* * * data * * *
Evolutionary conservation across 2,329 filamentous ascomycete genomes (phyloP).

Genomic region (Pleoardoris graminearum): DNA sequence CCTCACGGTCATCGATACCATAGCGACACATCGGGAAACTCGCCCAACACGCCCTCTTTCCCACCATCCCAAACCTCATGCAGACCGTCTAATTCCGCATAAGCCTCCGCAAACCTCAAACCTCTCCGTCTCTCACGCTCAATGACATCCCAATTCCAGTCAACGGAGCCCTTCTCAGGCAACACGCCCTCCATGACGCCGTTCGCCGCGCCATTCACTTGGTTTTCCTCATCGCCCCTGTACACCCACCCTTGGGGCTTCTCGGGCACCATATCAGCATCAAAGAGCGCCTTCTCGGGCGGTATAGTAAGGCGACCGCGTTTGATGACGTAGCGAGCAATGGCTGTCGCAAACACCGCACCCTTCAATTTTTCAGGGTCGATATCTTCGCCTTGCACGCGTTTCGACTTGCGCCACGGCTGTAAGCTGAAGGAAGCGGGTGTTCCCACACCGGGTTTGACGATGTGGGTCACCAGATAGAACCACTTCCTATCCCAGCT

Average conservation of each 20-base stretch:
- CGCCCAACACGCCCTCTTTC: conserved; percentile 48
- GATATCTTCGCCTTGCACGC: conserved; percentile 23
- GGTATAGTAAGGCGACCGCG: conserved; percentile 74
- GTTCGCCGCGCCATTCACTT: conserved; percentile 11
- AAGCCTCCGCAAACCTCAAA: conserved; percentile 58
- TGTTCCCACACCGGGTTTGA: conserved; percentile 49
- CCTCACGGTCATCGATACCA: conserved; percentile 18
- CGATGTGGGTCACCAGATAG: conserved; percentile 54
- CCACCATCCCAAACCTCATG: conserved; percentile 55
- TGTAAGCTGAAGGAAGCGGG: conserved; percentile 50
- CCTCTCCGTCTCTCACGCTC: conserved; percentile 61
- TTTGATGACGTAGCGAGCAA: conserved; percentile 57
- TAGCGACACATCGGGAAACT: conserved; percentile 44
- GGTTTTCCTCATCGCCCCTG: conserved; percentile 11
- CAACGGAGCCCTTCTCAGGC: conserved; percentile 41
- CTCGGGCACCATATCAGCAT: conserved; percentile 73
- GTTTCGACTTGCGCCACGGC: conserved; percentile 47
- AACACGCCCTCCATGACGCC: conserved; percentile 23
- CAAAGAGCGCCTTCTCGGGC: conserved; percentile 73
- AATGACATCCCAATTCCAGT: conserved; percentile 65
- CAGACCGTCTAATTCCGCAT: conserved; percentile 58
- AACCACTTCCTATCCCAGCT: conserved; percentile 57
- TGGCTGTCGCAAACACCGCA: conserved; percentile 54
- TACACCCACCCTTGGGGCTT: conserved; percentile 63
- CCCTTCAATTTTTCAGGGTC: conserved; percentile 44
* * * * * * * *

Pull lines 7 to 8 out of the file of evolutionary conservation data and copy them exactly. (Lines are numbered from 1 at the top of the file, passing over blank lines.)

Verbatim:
- GTTCGCCGCGCCATTCACTT: conserved; percentile 11
- AAGCCTCCGCAAACCTCAAA: conserved; percentile 58